If you want to be among the first to get a vaccine for the coronavirus, joining a clinical trial might be your best bet. Vaccine makers are going to need thousands of volunteer testers over the next few months.

As with any clinical trial, these new vaccines are experimental, so they may not work. And thousands may also be in the placebo group, so they will have no extra protection against the virus. There’s also a risk of nasty side effects, but clinical trial participants may feel good about doing something concrete to fight COVID-19.

Francis Collins, director of the National Institutes of Health, acknowledged that sacrifice last week during the first meeting of a National Academy of Medicine committee tasked with helping determine who should get priority for new coronavirus vaccines. While many agree that health-care workers and those at high risk for medical reasons should get the first doses, Collins said he thought those who have joined vaccine trials and wound up in placebo groups should also be considered as well.

» READ MORE: Moderna launches pivotal coronavirus vaccine trial; officials expect results by November

The gateway to several of the trials is the COVID-19 Prevention Network (CoVPN) at Fred Hutchinson Cancer Research Center in Seattle. It brings together several long-standing clinical trial networks and is working with the federal government’s Operation Warp Speed. People who want to join a trial can register online with the network. It is developing a Spanish-language site, a spokesperson said.

Each trial will be looking for 30,000 participants who represent a variety of ages, races, and medical conditions. Once people register, studies will contact them about joining. Pharmaceutical companies may be working with academic sites, commercial trial sites, or less traditional centers to administer the vaccines.

Close to 200,000 people have registered since registration opened on July 8.

The Phase 3 trial of the two-dose shot from Moderna started this week. Penn Medicine is participating in that trial, as well as in one at an earlier stage for a vaccine from Plymouth Meeting-based Inovio. The Moderna trial also is working with the University of Pittsburgh Medical Center, Hackensack University Medical Center, and Rutgers New Jersey Medical School in Newark.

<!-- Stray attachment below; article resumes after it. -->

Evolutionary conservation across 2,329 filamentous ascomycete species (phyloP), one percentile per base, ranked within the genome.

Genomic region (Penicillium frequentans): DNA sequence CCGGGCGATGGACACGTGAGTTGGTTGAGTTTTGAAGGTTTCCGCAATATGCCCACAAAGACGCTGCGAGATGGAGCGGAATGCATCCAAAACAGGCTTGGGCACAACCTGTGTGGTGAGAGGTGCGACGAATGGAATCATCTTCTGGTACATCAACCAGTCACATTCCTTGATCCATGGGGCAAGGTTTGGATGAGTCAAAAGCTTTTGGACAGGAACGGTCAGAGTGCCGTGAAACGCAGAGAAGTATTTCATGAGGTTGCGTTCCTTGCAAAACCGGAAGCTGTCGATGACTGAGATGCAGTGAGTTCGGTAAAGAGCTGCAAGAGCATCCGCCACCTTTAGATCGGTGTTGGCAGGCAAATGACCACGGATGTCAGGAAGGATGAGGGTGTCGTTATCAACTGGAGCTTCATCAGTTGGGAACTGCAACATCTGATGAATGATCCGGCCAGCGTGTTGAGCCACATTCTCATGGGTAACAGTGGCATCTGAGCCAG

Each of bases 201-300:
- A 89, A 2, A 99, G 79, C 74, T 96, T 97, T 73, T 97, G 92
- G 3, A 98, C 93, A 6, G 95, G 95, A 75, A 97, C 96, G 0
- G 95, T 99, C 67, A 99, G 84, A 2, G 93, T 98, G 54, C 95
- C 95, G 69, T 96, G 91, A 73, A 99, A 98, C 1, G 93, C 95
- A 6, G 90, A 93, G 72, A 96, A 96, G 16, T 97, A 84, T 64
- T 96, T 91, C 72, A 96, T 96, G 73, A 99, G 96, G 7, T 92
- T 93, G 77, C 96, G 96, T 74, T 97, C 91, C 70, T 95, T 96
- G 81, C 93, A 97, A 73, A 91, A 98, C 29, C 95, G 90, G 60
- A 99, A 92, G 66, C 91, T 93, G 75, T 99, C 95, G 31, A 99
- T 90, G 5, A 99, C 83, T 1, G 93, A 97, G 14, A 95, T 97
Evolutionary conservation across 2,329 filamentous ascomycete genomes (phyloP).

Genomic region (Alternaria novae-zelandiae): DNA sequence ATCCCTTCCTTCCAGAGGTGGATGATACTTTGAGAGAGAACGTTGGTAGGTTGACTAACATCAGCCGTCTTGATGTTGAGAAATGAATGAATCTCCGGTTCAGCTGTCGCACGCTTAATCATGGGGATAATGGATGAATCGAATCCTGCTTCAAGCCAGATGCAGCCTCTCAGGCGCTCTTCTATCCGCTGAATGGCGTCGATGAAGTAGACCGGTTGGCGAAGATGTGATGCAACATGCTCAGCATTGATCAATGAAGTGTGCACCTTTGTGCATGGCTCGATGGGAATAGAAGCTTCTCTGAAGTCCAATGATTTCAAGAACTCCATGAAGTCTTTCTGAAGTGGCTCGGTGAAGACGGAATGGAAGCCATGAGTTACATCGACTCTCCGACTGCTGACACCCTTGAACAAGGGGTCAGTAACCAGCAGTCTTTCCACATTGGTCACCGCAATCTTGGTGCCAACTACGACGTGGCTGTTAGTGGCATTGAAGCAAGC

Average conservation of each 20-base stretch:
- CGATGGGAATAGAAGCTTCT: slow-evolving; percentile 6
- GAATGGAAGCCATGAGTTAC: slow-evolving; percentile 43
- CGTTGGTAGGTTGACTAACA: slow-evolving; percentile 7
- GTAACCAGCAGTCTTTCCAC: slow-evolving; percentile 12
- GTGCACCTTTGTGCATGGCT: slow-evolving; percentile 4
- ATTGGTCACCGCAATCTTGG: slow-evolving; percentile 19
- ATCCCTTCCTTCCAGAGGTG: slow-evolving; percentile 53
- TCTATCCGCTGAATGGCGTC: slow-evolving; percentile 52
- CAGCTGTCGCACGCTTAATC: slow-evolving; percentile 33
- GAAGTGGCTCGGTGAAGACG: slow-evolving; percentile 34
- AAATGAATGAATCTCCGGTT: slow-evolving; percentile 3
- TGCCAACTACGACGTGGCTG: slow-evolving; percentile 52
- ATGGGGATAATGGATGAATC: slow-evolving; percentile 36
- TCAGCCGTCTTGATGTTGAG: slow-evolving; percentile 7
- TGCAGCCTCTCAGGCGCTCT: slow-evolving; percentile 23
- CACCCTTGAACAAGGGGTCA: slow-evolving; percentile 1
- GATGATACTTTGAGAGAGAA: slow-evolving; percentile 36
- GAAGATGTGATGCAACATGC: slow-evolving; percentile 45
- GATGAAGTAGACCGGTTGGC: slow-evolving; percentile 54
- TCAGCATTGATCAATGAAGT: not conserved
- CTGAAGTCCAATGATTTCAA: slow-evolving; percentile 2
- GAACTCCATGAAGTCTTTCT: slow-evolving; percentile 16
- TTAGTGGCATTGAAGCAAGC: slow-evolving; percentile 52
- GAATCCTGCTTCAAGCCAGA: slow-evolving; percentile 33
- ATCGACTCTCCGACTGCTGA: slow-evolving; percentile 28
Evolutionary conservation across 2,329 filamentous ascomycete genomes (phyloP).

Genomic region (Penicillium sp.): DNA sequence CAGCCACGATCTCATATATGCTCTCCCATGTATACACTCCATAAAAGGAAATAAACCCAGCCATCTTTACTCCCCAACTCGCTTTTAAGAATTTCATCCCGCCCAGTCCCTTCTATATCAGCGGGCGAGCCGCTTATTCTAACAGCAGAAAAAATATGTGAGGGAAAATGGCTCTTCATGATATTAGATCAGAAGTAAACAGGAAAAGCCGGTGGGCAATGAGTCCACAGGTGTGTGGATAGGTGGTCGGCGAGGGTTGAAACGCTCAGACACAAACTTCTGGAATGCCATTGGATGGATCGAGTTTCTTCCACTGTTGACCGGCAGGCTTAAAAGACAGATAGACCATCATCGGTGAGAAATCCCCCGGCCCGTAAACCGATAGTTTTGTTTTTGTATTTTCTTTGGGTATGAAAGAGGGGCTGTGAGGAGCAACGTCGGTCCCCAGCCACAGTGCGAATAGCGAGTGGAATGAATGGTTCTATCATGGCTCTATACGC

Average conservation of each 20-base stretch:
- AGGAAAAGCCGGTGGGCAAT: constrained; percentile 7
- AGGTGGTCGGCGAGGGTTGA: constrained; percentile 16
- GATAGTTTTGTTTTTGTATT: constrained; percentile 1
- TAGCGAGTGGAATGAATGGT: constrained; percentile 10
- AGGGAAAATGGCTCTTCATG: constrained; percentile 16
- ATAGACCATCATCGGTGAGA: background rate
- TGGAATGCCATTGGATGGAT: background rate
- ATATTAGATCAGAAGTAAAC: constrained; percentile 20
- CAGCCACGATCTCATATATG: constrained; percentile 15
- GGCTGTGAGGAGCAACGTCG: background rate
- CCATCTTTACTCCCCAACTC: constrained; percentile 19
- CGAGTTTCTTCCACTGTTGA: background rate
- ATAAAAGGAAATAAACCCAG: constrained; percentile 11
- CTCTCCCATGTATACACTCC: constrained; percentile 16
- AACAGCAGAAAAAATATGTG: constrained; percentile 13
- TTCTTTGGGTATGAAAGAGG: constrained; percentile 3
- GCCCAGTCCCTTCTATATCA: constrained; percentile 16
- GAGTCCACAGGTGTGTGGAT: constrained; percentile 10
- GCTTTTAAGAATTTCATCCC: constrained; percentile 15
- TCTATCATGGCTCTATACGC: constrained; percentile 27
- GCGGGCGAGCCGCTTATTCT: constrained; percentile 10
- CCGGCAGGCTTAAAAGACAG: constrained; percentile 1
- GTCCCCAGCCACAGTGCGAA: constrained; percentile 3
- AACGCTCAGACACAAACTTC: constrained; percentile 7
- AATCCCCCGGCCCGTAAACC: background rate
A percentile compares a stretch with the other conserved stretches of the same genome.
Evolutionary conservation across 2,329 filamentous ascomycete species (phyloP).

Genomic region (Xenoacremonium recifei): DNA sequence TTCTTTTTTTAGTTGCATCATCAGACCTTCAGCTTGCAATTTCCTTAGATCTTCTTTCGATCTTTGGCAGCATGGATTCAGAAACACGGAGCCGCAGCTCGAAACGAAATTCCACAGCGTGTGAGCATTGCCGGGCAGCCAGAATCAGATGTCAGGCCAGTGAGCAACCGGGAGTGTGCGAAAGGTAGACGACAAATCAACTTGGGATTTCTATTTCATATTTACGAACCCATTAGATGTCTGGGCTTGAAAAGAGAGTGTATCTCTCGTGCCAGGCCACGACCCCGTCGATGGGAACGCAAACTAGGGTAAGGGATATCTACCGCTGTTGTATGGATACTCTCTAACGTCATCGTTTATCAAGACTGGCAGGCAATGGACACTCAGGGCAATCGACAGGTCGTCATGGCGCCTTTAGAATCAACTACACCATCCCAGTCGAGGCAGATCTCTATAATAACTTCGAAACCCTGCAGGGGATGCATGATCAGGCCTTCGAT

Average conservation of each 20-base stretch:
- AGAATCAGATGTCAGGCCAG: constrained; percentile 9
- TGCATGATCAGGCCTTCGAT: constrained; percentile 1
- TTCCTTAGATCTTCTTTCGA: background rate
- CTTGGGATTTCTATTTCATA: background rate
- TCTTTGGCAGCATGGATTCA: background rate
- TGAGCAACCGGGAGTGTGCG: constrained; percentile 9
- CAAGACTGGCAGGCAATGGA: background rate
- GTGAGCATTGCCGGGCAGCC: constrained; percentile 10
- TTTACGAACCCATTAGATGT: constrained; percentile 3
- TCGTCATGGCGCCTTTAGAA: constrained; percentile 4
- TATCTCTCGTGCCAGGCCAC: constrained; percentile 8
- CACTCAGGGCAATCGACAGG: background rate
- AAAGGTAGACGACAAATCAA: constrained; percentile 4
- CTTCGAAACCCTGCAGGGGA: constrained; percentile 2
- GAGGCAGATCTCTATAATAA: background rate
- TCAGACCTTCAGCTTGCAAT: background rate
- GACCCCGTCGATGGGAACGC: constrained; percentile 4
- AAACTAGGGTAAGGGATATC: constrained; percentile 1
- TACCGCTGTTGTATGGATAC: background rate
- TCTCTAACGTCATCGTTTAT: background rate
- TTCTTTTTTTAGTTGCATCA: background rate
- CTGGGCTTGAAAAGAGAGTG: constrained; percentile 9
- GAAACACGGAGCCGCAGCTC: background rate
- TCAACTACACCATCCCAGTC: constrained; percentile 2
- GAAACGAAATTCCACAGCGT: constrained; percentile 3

Ian Frank, an infectious disease doctor who is heading the Moderna trial at Penn, said the study will be looking for participants at relatively high risk of contracting the coronavirus and having severe symptoms. That could be people with chronic health problems that worsen risk but also people who live in neighborhoods with high rates of disease. It will also include essential workers with a lot of contact with the public and people who don’t wear masks consistently. Penn’s enrollment target is 750.

Focusing on recruiting people more likely to get infected, Frank said, is “the way we’re going to figure out whether this vaccine works.”

AstraZeneca’s vaccine is expected to start its trial in August. A Johnson & Johnson candidate could begin testing in September, and Novavax is slated to begin its trial in October.

Frank said Penn is likely to participate in other trials as well, but he couldn’t name them yet. He expects that the trial will enroll quickly and sequentially, so participants are unlikely to have a choice of trials.

Pfizer is not part of the COVID-19 Prevention Network. It plans to independently test its vaccine on another 30,000 volunteers starting later this summer. You can learn more about its trial at clinicaltrials.gov. The closest participating centers are in Baltimore and New York City.

This story contains information from the Associated Press.